Lone Star Promotions v. Abbey Lane Quilts LLC et al, No. 1:2018cv00073 - Document 40 (D. Utah 2018)

Court Description: MEMORANDUM DECISION AND ORDER denying Plaintiff's 24 Motion for TRO/Preliminary Injunction. Signed by Judge Dale A. Kimball on 11/6/2018. (eat)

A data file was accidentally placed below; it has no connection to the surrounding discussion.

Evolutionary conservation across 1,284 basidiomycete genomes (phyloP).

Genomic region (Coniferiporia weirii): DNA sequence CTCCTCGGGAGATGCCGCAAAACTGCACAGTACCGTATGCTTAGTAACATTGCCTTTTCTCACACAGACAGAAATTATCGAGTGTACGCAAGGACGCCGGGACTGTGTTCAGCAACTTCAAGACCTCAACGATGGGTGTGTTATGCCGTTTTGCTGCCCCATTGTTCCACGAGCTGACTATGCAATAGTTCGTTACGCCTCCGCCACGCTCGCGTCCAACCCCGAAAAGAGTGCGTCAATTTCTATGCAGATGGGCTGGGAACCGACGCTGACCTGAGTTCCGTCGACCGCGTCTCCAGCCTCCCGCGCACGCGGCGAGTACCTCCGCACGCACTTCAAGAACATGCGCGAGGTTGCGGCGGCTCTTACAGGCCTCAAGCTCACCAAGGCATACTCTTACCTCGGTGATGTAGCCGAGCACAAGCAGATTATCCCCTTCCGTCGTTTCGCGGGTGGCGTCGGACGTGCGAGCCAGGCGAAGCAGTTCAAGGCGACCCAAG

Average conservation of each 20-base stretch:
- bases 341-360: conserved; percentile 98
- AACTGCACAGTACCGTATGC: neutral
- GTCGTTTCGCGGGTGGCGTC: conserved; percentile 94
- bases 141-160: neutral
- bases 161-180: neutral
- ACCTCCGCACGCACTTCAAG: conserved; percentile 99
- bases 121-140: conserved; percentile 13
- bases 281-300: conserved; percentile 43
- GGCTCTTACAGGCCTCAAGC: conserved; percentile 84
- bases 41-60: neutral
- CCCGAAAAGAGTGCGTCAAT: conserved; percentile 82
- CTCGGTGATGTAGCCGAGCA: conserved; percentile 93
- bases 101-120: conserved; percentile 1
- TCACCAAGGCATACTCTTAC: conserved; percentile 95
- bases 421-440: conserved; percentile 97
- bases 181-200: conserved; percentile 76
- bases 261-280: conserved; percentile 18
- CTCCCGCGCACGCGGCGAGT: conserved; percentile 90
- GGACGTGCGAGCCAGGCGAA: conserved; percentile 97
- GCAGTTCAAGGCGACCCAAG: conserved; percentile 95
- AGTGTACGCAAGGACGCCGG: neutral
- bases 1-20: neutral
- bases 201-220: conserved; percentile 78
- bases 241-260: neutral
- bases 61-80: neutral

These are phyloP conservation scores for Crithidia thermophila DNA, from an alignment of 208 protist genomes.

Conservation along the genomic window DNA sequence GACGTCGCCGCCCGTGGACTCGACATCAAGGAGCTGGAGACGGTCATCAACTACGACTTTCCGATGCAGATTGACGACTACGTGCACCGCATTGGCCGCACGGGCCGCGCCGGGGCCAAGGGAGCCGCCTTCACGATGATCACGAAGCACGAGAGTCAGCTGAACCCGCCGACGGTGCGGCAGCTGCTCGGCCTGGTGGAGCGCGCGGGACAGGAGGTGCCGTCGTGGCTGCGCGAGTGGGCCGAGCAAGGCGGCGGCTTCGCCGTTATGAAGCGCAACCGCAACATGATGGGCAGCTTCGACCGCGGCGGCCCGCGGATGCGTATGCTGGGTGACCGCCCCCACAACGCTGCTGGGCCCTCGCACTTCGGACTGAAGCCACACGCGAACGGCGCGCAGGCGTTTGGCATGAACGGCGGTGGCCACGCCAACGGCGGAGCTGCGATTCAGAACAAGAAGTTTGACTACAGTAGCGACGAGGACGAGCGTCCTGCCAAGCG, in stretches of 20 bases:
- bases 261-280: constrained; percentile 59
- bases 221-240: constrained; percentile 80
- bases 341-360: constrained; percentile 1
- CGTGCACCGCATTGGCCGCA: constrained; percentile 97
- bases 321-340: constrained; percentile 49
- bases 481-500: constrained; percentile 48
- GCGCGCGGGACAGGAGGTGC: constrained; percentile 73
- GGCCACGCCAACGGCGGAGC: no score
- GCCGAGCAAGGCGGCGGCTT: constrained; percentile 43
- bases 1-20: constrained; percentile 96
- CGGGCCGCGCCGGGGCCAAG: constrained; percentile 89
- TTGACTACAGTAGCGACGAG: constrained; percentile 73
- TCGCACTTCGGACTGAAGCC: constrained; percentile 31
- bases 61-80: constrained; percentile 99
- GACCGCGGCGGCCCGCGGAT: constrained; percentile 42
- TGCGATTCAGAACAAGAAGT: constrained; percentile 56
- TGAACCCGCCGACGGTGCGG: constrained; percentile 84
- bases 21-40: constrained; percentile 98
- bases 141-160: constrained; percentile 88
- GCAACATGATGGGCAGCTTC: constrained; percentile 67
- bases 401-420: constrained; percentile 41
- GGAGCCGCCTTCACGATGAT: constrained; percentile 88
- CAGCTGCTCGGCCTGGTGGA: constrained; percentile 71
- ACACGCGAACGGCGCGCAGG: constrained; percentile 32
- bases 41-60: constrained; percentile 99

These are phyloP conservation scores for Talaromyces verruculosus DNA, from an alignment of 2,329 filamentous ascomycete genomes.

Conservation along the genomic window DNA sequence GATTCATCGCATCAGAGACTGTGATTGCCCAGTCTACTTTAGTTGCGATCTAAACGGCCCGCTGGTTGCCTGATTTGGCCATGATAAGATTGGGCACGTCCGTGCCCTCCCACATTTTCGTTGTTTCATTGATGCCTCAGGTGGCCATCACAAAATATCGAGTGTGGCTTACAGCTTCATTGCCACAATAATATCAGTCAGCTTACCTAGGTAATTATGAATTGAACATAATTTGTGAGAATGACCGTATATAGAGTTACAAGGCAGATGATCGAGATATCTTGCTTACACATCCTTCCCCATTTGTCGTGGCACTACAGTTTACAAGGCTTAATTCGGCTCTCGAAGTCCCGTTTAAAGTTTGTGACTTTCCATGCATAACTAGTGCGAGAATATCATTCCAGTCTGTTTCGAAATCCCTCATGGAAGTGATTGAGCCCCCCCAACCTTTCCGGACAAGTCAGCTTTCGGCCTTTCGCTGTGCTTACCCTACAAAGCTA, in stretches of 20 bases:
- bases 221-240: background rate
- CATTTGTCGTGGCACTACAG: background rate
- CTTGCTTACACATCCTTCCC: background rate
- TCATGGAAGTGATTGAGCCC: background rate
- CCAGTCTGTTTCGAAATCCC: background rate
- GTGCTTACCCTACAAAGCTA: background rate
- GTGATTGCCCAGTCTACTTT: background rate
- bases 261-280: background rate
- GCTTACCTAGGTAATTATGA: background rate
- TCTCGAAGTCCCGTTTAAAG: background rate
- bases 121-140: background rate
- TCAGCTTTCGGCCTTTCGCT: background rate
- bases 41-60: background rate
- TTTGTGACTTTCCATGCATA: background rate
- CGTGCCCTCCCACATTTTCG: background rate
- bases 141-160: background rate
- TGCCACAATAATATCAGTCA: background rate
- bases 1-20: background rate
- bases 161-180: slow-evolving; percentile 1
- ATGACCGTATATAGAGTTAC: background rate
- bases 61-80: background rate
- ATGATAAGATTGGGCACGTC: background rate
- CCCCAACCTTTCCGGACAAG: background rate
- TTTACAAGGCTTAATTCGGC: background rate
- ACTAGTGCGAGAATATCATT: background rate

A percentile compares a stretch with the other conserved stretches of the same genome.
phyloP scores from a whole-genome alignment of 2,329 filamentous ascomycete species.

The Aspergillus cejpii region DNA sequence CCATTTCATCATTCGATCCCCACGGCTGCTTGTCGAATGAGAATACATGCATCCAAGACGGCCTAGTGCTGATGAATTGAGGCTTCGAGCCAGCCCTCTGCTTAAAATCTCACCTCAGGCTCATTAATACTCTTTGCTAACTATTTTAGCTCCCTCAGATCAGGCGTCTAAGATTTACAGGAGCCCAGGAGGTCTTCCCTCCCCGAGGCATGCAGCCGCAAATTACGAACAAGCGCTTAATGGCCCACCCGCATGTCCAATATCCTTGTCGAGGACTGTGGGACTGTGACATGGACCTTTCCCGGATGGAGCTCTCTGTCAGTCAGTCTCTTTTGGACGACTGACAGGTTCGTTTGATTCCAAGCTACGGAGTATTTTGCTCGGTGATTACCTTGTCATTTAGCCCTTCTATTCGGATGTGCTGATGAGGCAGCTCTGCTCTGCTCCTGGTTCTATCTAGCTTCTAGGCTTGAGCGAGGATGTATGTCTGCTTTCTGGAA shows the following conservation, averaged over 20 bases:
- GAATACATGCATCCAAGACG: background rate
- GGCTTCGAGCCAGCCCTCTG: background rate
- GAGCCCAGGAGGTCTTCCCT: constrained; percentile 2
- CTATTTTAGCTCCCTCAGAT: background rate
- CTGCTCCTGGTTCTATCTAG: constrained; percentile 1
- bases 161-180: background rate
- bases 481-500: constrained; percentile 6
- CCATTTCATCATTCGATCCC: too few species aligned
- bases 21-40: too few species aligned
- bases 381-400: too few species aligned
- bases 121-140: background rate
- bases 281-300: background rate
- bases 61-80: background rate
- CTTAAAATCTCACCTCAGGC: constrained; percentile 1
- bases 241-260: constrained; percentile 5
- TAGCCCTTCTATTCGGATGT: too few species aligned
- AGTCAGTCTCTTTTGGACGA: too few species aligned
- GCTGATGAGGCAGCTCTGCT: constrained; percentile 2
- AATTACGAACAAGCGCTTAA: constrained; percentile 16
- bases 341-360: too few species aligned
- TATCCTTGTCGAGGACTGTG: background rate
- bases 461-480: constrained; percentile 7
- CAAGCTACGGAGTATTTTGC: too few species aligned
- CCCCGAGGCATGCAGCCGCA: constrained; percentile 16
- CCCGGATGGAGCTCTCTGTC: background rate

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Lone Star Promotions v. Abbey Lane Quilts LLC et al Doc. 40 IN THE UNITED STATES DISTRICT COURT FOR THE DISTRICT OF UTAH NORTHERN DIVISION LONE STAR PROMOTIONS, LLC, Plaintiff, MEMORANDUM DECISION AND ORDER vs. Case No. 1:18CV73DAK ABBEY LANE QUILTS, LLC; ABBEY LANE QUILTS; and JANICE LILJENQUIST, Judge Dale A. Kimball Defendants. This matter is before the court on Plaintiff Lone Star Promotions, LLC’s Motion for TRO/Preliminary Injunction Barring the Utah State District Court In and For Weber County, Utah From Interfering With the Copyrights of Plaintiff Lone Star Promotions, LLC. The parties fully briefed the motion on an expedited basis, and, on October 29, 2018, the court held an expedited hearing on the motion. At the hearing, Plaintiff was represented by Randall B. Bateman, and Defendants were represented by Bruce Pritchett and Ryan A. Rudd. The court heard argument from counsel for both parties and took the motion under advisement.1 After the hearing, Lone Star asked for leave to file supplemental briefing in response to arguments Defendants raised at the hearing. The court granted Lone Star leave, and Lone Star filed a supplement brief. After carefully considering the parties’ arguments, as well as the law and facts 1 At the hearing, the parties agreed to a stipulation that Lone Star stated alleviated its claim under the Thirteenth Amendment to the United States Constitution. Therefore, the court does not address that claim in this order. Dockets.Justia.com relevant to the motion, the court enters the following Memorandum Decision and Order denying Plaintiff’s motion for preliminary injunctive relief. FACTUAL BACKGROUND2 Most of the following facts are taken from Lone Star’s Amended Complaint and the Declaration filed by Defendant Janice Liljenquist. Lone Star is a single member Florida limited liability company with its principal place of business in North Ogden, Utah. Lone Star’s owner and single member is Marcea Owen. In 2007, Marcea Owen started Lone Star to perform web design services and other design services. In 2008, Owen and Janice Liljenquist started a partnership selling quilt patterns and other products. Owen and Liljenquist now dispute what work each performed for the partnership, but Owen made a statement to a blog during the partnership that she was a little better at design and colors and Liljenquist was a little better at sewing and pattern writing. Owen and Liljenquist formed Abbey Lane Quilts as a Florida at-will general partnership in 2008. The state registration listed Owen and Liljenquist as the owners. Lone Star claims that Owen and Liljenquist marketed quilting patterns which included designs Owen created as owner of Lone Star. Liljenquist argues that the designs were a collaborative effort, citing Owen’s statement made during the partnership that “we both throw in our two bits into each other’s jobs, so it takes both of us to come up with a pattern.” Lone Star, 2 The court notes that the findings of fact and conclusions of law made by a court in deciding a preliminary injunction motion are not binding at the trial on the merits. University of Texas v. Camenisch, 451 U.S. 390, 395 (1981); City of Chanute v. Williams Natural Gas Co., 955 F.2d 641, 649 (10th Cir. 1992), overruled on other grounds, Systemcare, Inc. v. Wang Labs Corp., 117 F.3d 1137 (10th Cir. 1997) (recognizing that “the district court is not bound by its prior factual findings determined in a preliminary injunction hearing.”). 2 however, contends that Liljenquist’s contributions did not include any protectable expression to the patterns. Thus, Lone Star claims that it is the author of each quilting design sold by Abbey Lane Quilts, with the exception of one. Lone Star also alleges that it granted Abbey Lane Quilts an oral license to use Lone Star’s designs, which amounted to more than 150 pattern designs. Defendants, however, claim that Liljenquist and Owen are joint authors of the designs and that Abbey Lane Quilts has an exclusive oral license to the copyrighted works. Liljenquist states that both she and Owen had to agree in order to finish a pattern, the quilting community viewed them as joint designers, Lone Star had no control over the design or creation of the quilting patterns, and she had never heard of an oral license between Lone Star and Abbey Lane Quilts prior to April 2017, when a dispute between Owen and Liljenquist arose. Liljenquist also contends that Lone Star was only a tax shelter Owen used so she could write off business expenses, but it never owned any rights to the patterns. Liljenquist submitted the past four years of balance sheets and tax returns for Abbey Lane Quilts, which provide no indication of any license agreement or royalty payment to Lone Star. On April 2, 2017, Lone Star claims that Liljenquist disassociated from the partnership by sending an email to Owen. In the email, Liljenquist stated that the business was too much for her and she proposed that Owen buy her out for $50,000.00 or they shut down the company. Liljenquist and Owen unsuccessfully negotiated how to part ways and both partners appear to have taken actions to further their own interests. Lone Star claims that Liljenquist cancelled the partnership credit cards, failed to deposit checks, depleted checking accounts, ceased selling products, refused to send samples or product to Owen, refused to fulfill orders, and did not work in the partnership from April 2017 to February 2018. Owen alleges that she learned in April 2017 that Liljenquist had set up Abbey Lane Quilts 3 LLC in December of 2016 without her knowledge. To avoid prejudicing Liljenquist’s rights, Owen made the 2017 yearly filing for Abbey Lane Quilts LLC. However, Owen claims that the LLC is a shell entity that has never been capitalized or operated. After the April 2017 email, Owen notified customers and suppliers to send future communications to her address. Owen established a new business called 2 Abbey Lane, LLC, as a Utah limited liability company. Owen states that Lone Star continued to develop new quilt designs. Lone Star licensed 2 Abbey Lane LLC to start selling patterns based on the new designs. On August 25, 2017, Liljenquist and Abbey Lane Quilts LLC filed a lawsuit in the Second District Court in and for Weber County, Utah, seeking dissolution of Abbey Lane Quilts LLC and alleging claims against Owen and 2 Abbey Lane for intentional interference with economic relations, conversion, unfair competition, trademark infringement, misappropriation of trade secrets, unjust enrichment, breach of duty of loyalty and care, civil conspiracy. Liljenquist and Alley Lane Quilts also sought injunctive relief. On March 12, 2018, the Utah state court granted a preliminary injunction in favor of Liljenquist and Abbey Lane Quilts LLC which appeared to be an attempt to restore the status quo that existed between the parties when the dispute arose in April 2017. Although there were no copyright claims asserted in the state court action, the state court preliminary injunction bars Owen and 2 Abbey Lane from, among other things, selling designs that had been sold by Abbey Lane Quilts Partnership and Owens designs developed after Owen and Liljenquist had parted ways in April 2017 on the grounds of alleged misappropriation of trade secrets and unfair competition. Approximately three months later, Lone Star registered a copyright in one of the quilting 4 designs. And, on June 28, 2018, filed the present lawsuit, alleging copyright violations. Four months later, on October 2, 2018, Lone Star filed the current motion for preliminary injunction. LEGAL ANALYSIS Lone Star’s Motion for Temporary Restraining Order and Preliminary Injunction Lone Star moves for a preliminary injunction against the Utah State Second District Court In and For Weber County for allegedly violating 28 U.S.C. § 1338(a) and improperly interfering with Lone Star’s rights under the Copyright Act. A. Anti-Injunction Act “[A]ny analysis of the power of a federal court to enjoin a state court proceeding must begin with the Anti-Injunction Act (“the Act”) codified at 28 U.S.C. § 2283.” Wells Dairy Inc. v. Estate of Richardson, 89 F. Supp. 2d 1042, 1061 (N.D. Iowa 2000). The Anti-Injunction Act provides that “[a] court of the United States may not grant an injunction to stay state court proceedings in a State court except [1] as expressly authorized by Act of Congress, or [2] where necessary in aid of its jurisdiction, or [3] to protect or effectuate it judgments.” 28 U.S.C. § 2283 (originally passed in 1793, amended in 1874, and amended to its present wording in 1948). While the three statutory exceptions appear like they could have significant breadth, the Supreme Court has purposely kept them extremely narrow. The exceptions “are narrow and are not [to] be enlarged by loose statutory construction.” Smith v. Bayer Corp., 131 S. Ct. 2368, 2375 (2011). It is “clear beyond cavil that the prohibition is not to be whittled away by judicial improvisation.” Amalgamated Clothing Workers of Am. v. Richman Bros. Co., 348 U.S. 511, 514 (1955). Any doubt as to the application of the Act’s three exceptions must “be resolved in favor of permitting the state court to proceed.” Atl. Coast Line R.R. v. Locomotive Eng’rs, 398 U.S. 281, 282 (1970). 5 The Court has explained that the Anti-Injunction Act is a “necessary concomitant of . . . a dual system of federal and state courts” and “a pillar of federalism reflecting the fundamental independence of the states and their courts.” Chick Kam Choo v. Exxon Corp., 486 U.S. 140, 146 (1988). The Supreme Court has “expressly rejected the view that the anti-injunction statute merely states a flexible doctrine of comity, and made clear that the statute imposes an absolute ban upon the issuance of a federal injunction against a pending state court proceeding, in the absence of one of the recognized exceptions.” Mitchum v. Foster, 407 U.S. 225, 228-29 (1972). The Supreme Court has admonished that “proceedings in state courts should normally be allowed to continue unimpaired by intervention of the lower federal courts, with relief from error, if any, through the state appellate courts and ultimately this Court.” Atlantic Coast Line, 398 U.S. at 287. 1. “Expressly Authorizes” Exception The first exception permits a federal court to enjoin a state court when it is expressly authorized by a federal statute. Plaintiff argues that this court can enjoin the state court because a state court lacks jurisdiction over copyright matters and is expressly barred from addressing such issues under 28 U.S.C. § 1338(a). Section 1338(a) states that “district courts shall have original jurisdiction over any civil action arising under any Act of Congress relating to patents, plant variety protection, copyrights and trademarks. No State court shall have jurisdiction over any claim for relief arising under any Act of Congress relating to patents, plant variety protection, or copyrights.” Moreover, the Copyright Act preempts any state law protections. 17 U.S.C. § 301. However, the first exception to the Anti-Injunction Act “is not triggered simply by the fact that a state proceeding involves a question of federal law.” Employers Resource Mgmt., 65 F.3d 1126, 1130 (4th Cir. 1995). “Rather when a state proceeding presents a federal issue, even a 6 preemption issue, the proper course is to seek resolution of that issue by the state court.” Chick Kam Choo, 486 U.S. at 149-50. While the Copyright Act provides a federal system of protection for copyrights, it does not expressly authorize an injunction against a state court. A federal law need not contain an express reference to the Anti-Injunction Act in order to qualify under the expressly authorized exception. Mitchum, 407 U.S. at 237. Rather, the Mitchum Court explained that the pertinent test is “whether an Act of Congress, clearly creating a federal right or remedy enforceable in a federal court of equity, could be given its intended scope only by the stay of a state court proceeding.” Id. at 238. Although 42 U.S.C. § 1983, which was the statute at issue in Mitchum, did not have express language authorizing a federal court to enjoin a state court, it had a detailed legislative history demonstrating an intent of interposing the federal courts between improper state action and the people when state courts were being used to harass and injure individuals. Employers Resource Mgmt., 65 F.3d at 1131. Other federal acts designed to unify the nation’s laws in certain areas, even those that fully pre-empt state law, have not been found to fall under the exception because they do not have the kind of federal/state history involved in the civil rights arena. Id. In addition, federal laws that allow for injunctions as part of their enforcement scheme are not enough. The provision of the Clayton Act authorizing injunctions to prevent violation of the antitrust laws was found not to be an express exception to the Anti-Injunction Act. Vendo Co. v. Lektro Vend Corp., 97 S. Ct. 2881, 2891-92 (1977). In Vendo, the Court looked at whether the provisions of the Clayton Act were intended to be an exception to the Anti-Injunction Act, not just whether the statute was meant to protect federal rights. Id. at 2887-88. In contrast to Section 1983, where “Congress clearly conceived that it was altering the relationship between the States 7 and the Nation with respect to the protection of federally created rights” because state instrumentalities could not protect those rights, there was no similar legislative history in connection with the Clayton Act. Id. at 2889. The Court explained that the “importance of the federal policy to be protected by the injunction is not the focus of the inquiry” because, “[p]resumptively, all federal policies enacted into law by Congress are important.” Id. at 2890. Also, if federal statutes could be given their “‘intended scope’ only by allowing such injunctions, the § 2283 [the Anti-Injunction Act] would be completely eviscerated since the ultimate logic of this position can mean no less than that virtually all federal statutes authorizing injunctive relief are exceptions.” Id. The Court refused to “read the ‘intended scope’ language as rendering this specific and longstanding statutory provision inoperative simply because important federal policies are fostered by the statute under which the injunction is sought.” Id. at 2891. ‘Given the clear prohibition of § 2283, the courts will not sit to balance and weigh the importance of various federal policies in seeking to determine which are sufficiently important to override historical concepts of federalism underlying § 2283.” Id. In this case, there is no copyright claim pending before the state court. However, Lone Star alleges that its copyrights are being affected by the state court’s injunction. At the time that the state court entered its preliminary injunction, Lone Star had not registered its copyright and there was no indication that copyright issues were raised before the state court. Lone Star, however, alleges that the parties had a subsequent hearing before the state court in September and the state court orally revised its preliminary injunction and asked Defendants to provide a new version of the preliminary injunction in writing. Defendants have not yet submitted a new version of the preliminary injunction so the exact contours of the state court’s revised injunction is unclear. Lone Star, however, argues that the state court improperly found that Abbey Lane 8 Quilts Partnership has an oral exclusive license to the quilting designs from Owen and Liljenquist, who are potentially joint authors of the quilting designs. Defendants point out that issues regarding the transfer of copyright licenses are state law issues. In Borden v. Katzman, 881 F.2d 1035 (11th Cir. 1989), the court found that there was no federal jurisdiction because “a dispute over the terms or the enforceability of a contract to transfer the exclusive rights comprised in a copyright is wholly a state law matter. Contract questions that depend upon common law or equitable principles belong in state court even if they involve copyrights.” Id. at 1038. Lone Star asserts that while the transfer of a nonexclusive license may be a matter of state law, the oral transfer of an exclusive license must be interpreted under § 204(a) of the Copyright Act and, thus, is a federal question. Sullivan v. Naturalis, Inc., 5 F.3d 1410, 1413 (11th Cir. 1983). However, Lone Star’s argument only asserts that there is federal jurisdiction. The argument does not demonstrate an express authorization to enjoin a state court proceeding in this situation. The presence of federal jurisdiction is not enough to qualify for the exception to the Anti-Injunction Act and neither is federal preemption. Lone Star has not cited to, and the court has not found, a case in which a court has found the Copyright Act to fall within the expressly authorized exception to the Anti-Injunction Act. Moreover, the court is unclear as to the parameters or precise nature of the state court’s renewed preliminary injunction and its actual affect on the copyrights at issue in this case. The state court’s first preliminary injunction was based on trade secrets and unfair competition grounds, not copyright, and it is unclear to this court how the injunction has changed. However, such parallel actions are allowed in our system of federalism in the absence of a clear exception. Given the Supreme Court’s dictates to resolve all doubts in favor of allowing the state court to proceed, the court concludes that Lone Star has 9 not demonstrated that the Copyright Act expressly authorizes this court to enjoin the state court in these circumstances. 2. “In Aid of Its Jurisdiction” Exception Under the second exception to the Anti-Injunction Act, which allows a court to enjoin a state court “in aid of its jurisdiction,” “it is not enough that the requested injunction is related to that jurisdiction.” Atlantic Coast Line, 398 U.S. at 295. “Ordinarily, a federal court may issue an injunction ‘in aid of its jurisdiction’ in only two circumstances: (1) the district court has exclusive jurisdiction over the action because it had been removed from state court; or (2) the state court entertains an in rem action involving a res over which the district court has been exercising jurisdiction in an in rem action.” In re Bayshore Trucks Sales, Inc., 471 F.3d 1233, 1251 (11th Cir. 2006). However, if the state court was the first to acquire subject matter jurisdiction over a res in an action in rem, the federal court is precluded from exercising its jurisdiction over the same res. In this case, the Utah state case is merely a parallel in personam action. “[I]t is well settled that the mere existence of a parallel lawsuit in state court that seeks to adjudicate the same in personam cause of action does not itself provide sufficient grounds for an injunction against a state action in favor of a pending federal action.” Wells’ Dairy, 89 F. Supp. 2d at 1064 (citing Vendo Co., 433 U.S. at 642 (“We have never viewed parallel in personam actions as interfering with the jurisdiction of either court.”)). In Amalgamated Clothing Workers, the Court rejected the position that the AntiInjunction Act “does not apply whenever the moving party in the District Court alleges that the state court is ‘wholly without jurisdiction over the subject matter, having invaded a field preempted by Congress.’” 348 U.S. at 515. A federal court cannot “ignore the limitations of [the 10 Anti-Injunction Act] and enjoin state proceedings merely because those proceedings interfere with a protected federal right or invade an area preempted by federal law, even when the interference is unmistakably clear.” Choo, 486 U.S. at 149 (1988). The “necessary in aid of its jurisdiction” is a narrow exception that “applies only in aid of a court’s exclusive jurisdiction over a particular case, not over a general class of cases.” 1975 Salaried Retirement Plan for Eligible Employees of Crucible, Inc. v. Nobers, 968 F.2d 401, 407 (3d Cir. 1992). Accordingly, the court concludes that this second exception does not provide a basis for this court to enjoin the state court proceedings. The final exception under the Anti-Injunction clearly does not apply because this court has not issued a judgment. In addition, the court cannot enjoin the defendants from enforcing the injunction as an end run around the Anti-Injunction Act’s prohibitions against enjoining a state court. Atlantic Coast Line, 398 U.S. at 287 (“[T]he prohibition of § 2283 cannot be evaded by addressing the order to the parties.”). Therefore, the court concludes that none of the exceptions to the Anti-Injunction Act apply in this case and this court is precluded under the Anti-Injunction from enjoining the state court. B. Preliminary Injunction Factors Even if the court were in a position to consider the injunction, Lone Star would need to meet the preliminary injunction standard. A preliminary injunction is an “extraordinary and drastic remedy.” Warner v. Gross, 776 F.3d 721, 728 (10th Cir. 2015). Preliminary injunctive relief is appropriate if the moving party establishes: “(1) a likelihood of success on the merits; (2) a likelihood that the movant will suffer irreparable harm in the absence of preliminary relief; (3) that the balance of equities tips in the movant’s favor; and (4) that the injunction is in the public interest.” Roda Drilling Co. v. Siegal, 552 F.3d 1203, 1208 (10th Cir. 2009). Because a 11 preliminary injunction is an extraordinary remedy, the “right to relief must be clear and unequivocal.” SCFC LLC, Inc. v. Visa USA, Inc., 936 F.2d 1096, 1098 (10th Cir. 1991).3 Plaintiff refers to the more lenient “fair ground for litigation” preliminary injunction standard, but the Tenth Circuit abandoned that standard in Dine Citizens Against Ruining Our Environment v. Jewell, 839 F.3d 1276, 1282 (10th Cir. 2016) (prior modified test is inconsistent with the Supreme Court’s decision in Winter v. Natural Resources Defense Council, 555 U.S. 7 (2008)). “Under Winter’s rationale, any modified test which relaxes one of the prongs for preliminary relief and thus deviates from the standard test is impermissible.” Id. 1. Likelihood of Success on the Merits Lone Star contends that the state court’s injunction is defective to the extent that it prohibits Owen, who is the sole member/manager of Lone Star, and Lone Star from exercising one or more of the exclusive rights provided under the Copyright Act. However, there are significant factual disputes regarding the authorship of the copyrights and the license rights of the parties and entities involved. The court cannot conclude that Lone Star has clearly and unequivocally demonstrated a likelihood of success on the merits of its copyright claims. Moreover, to the extent that Lone Star’s motion for preliminary injunction asks the court to enjoin the state court, Lone Star has not demonstrated a likelihood of success on the merits with respect to the Anti-Injunction Act, as explained above. 3 In the Tenth Circuit, mandatory preliminary injunctions are disfavored and “‘must be more closely scrutinized to assure that the exigencies of that case support the granting of a remedy that is extraordinary even in the normal course.’” Schrier v. University of Colo., 427 F.3d 1253, 1259 (10th Cir. 2005) (quoting O Centro Espirita Beneficiente Uniao Do Vegetal v. Ashcroft, 389 F.3d 973, 977 (10th Cir. 2004)). The court has some concerns that the requested injunction could be a mandatory injunction, but the parties did not brief the issue. Because the court concludes that Lone Star has failed to meet the regular standard, the court does not address the issue. 12 2. Irreparable Harm Lone Star asserts that it is suffering irreparable injury because the state court is improperly interfering with its rights under 17 U.S.C. § 106. However, Owen did not appeal the state court’s preliminary injunction and thus failed to exercise the remedies for relief provided to her in the state court system. Lone Star claims that it was and is affected by the state court injunction, but it apparently did not seek leave to intervene in the state court action. To the extent that Lone Star believes that only a federal court can hear its copyright defenses to Defendants’ state court lawsuit, Owen failed to remove the case to federal court despite the existence of a federal Lanham Act claim. The court cannot conclude that Lone Star is irreparably harmed when it has not taken advantage of the procedures and remedies available to it. Rather than exercise the rights and remedies it had available to it, Owen and Lone Star lived with the state court injunction for over six months, from March until October. In addition, the dispute over copyright ownership appears to have existed since the parties parted ways in April 2017. “Absent a good explanation . . . a substantial period of delay . . . militates against the issuance of a preliminary injunction by demonstrating that there is no apparent urgency to the request for injunctive relief.” High Tech Med. Instrumentation v. New Image, 49 F.3d 1551, 1557 (Fed. Cir. 1995). The Tenth Circuit has found that delay in bringing a motion for emergency relief is evidence that there is, in fact, no irreparable injury. See GTE Corp. v. Williams, 731 F.2d 676, 678 (10th Cir. 1984) (“‘Although plaintiff contends that it will be irreparably harmed should defendants’ activities not be enjoined, it has waited nearly a year before seeking any relief. Delay of this nature undercuts the sense of urgency that ordinarily accompanies a motion for preliminary relief and suggests that there is, in fact, no irreparable injury.’”) (citations omitted); Kansas Health Care Assoc., Inc. v. Kansas Dep't of Soc. & Rehabilitation Servs., 31 13 F.3d 1536, 1544 (10th Cir.1994) (“As a general proposition, delay in seeking preliminary relief cuts against finding irreparable injury.”) With the delay present in this case, the court cannot conclude that this factor weighs in Plaintiff’s favor. Lone Star also acknowledged at the hearing on this motion that given the state court’s new oral revision to the preliminary injunction which remains to be finalized in writing, there is still the possibility of appealing the revised preliminary injunction in the state court system. Therefore, Lone Star continues to have the ability to redress the state court injunction in the state court system. Accordingly, the court concludes that Lone Star has not demonstrated irreparable harm. Because the court has determined that Plaintiff has not met its burden of showing a likelihood of success on the merits or irreparable harm, the court concludes it need not examine the remaining factors for preliminary injunctive relief. Therefore, the court denies Lone Star’s motion for a preliminary injunction is denied. CONCLUSION Based on the above reasoning, Lone Star’s Motion for TRO/Preliminary Injunction Barring the Utah State District Court In and For Weber County, Utah From Interfering With the Copyrights of Plaintiff Lone Star Promotions, LLC [Docket No. 24] is DENIED. DATED this 6th day of November, 2018. BY THE COURT: DALE A. KIMBALL United States District Judge 14